Shea overcomes Ehlers-Danlos Syndrome in the Pool

By Jeff Kolb. 

9-year-old Shea has discovered that swimming reduces his EDS pain. Aquatic activity is one of the best exercises for those with Ehlers-Danlos Syndrome.



BRISTOL, R.I. –Shea Sargent is only 9-years old, but he’s already one of the best young swimmers in the country.

“It’s fun I guess because I’m so fast at it,” said Sargent, who lives in Middletown, RI.

But last summer Shea began to feel and walk funny. His mother, Natalie, took him to several different doctors but every appointment ended with the prognosis that Shea was just fine.

Natalie Sargent knew something wasn’t right, though.

“(I felt) extreme helpless,” said Natalie Sargent. “I didn’t know what to do.”

Finally she took Shea to a geneticist at Hasbro Children’s Hospital. There he was diagnosed with 10 minutes as having Ehlers-Danlos syndrome or EDS.

“On a 1 to 10 scale it’s like a seven,” said Shea of the pain the EDS causes him.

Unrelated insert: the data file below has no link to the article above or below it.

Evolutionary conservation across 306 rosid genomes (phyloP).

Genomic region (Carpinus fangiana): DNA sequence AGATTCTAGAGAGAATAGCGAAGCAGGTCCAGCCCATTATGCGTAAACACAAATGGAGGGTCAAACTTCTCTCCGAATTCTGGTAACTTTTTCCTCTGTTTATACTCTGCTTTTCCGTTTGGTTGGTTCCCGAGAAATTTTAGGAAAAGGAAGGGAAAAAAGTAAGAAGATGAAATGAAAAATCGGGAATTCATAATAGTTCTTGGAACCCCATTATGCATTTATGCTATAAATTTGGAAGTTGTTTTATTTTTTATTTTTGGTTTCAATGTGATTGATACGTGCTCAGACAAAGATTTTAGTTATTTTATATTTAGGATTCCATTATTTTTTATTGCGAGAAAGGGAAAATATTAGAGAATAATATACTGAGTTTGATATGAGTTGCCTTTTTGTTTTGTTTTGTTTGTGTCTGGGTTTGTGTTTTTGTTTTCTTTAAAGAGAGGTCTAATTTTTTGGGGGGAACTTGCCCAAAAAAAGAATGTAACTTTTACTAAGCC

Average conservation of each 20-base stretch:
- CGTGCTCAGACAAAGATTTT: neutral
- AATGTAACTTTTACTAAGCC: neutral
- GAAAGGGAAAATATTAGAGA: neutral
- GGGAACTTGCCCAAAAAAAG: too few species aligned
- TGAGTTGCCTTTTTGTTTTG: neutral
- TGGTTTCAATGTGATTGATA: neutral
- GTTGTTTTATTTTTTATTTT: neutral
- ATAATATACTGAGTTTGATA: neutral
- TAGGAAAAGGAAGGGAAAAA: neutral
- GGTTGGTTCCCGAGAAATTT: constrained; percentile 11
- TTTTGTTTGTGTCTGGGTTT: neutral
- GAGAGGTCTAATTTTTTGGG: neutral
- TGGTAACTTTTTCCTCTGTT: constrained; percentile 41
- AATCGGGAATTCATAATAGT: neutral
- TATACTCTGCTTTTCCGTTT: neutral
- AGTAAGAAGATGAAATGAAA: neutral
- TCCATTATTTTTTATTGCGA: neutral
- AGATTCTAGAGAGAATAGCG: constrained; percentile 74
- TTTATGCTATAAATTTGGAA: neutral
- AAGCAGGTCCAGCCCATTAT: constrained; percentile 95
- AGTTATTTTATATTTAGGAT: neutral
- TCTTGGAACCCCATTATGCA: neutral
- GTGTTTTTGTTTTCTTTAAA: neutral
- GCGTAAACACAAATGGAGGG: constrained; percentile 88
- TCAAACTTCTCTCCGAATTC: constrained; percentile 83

One silver-lining to the condition for Shea is that it gives him hyper-flexibility. He can twist and turn in ways most of us couldn’t imagine, which gives him an advantage in the pool.

“Having that mobility in the shoulder, I think it helps him with his butterfly catch,” said Colin Fisher, an associate head coach with Kingfish swimming, Shea’s swim team.

Miraculously, the only place Shea doesn’t feel pain is in the water. Since being diagnosed with EDS, Sargent has the fastest 100 backstroke time for his age in all of New England. In addition to that, this past April he placed second all-around at the 2015 Boys & Girls Club National Swimming Championships for the 8 & under male division.

“The accomplishments in swimming, through the year of all the things he went through, I just think it’s amazing,” said Natalie Sargent.

“By the time he’s 16, 17-years old, he could have a much bigger name for himself,” said Fisher.

Sargent hopes to someday swim in college for Rogers Williams University.

Click here for the original source of this article

Swimming with EDS is often beneficial.  It needs to be tailored to the individual, and care must be taken to avoid hyperextension or too much stress on joints.  

We appreciate your Shares, Likes and Comments

Leave a Reply

Your email address will not be published. Required fields are marked *

Get Webinar Announcements And Our FREE Guide

Support EDS Awareness

See all upcoming events

Current Poll

How long until you received a proper diagnosis for EDS?

View Results

Loading ... Loading ...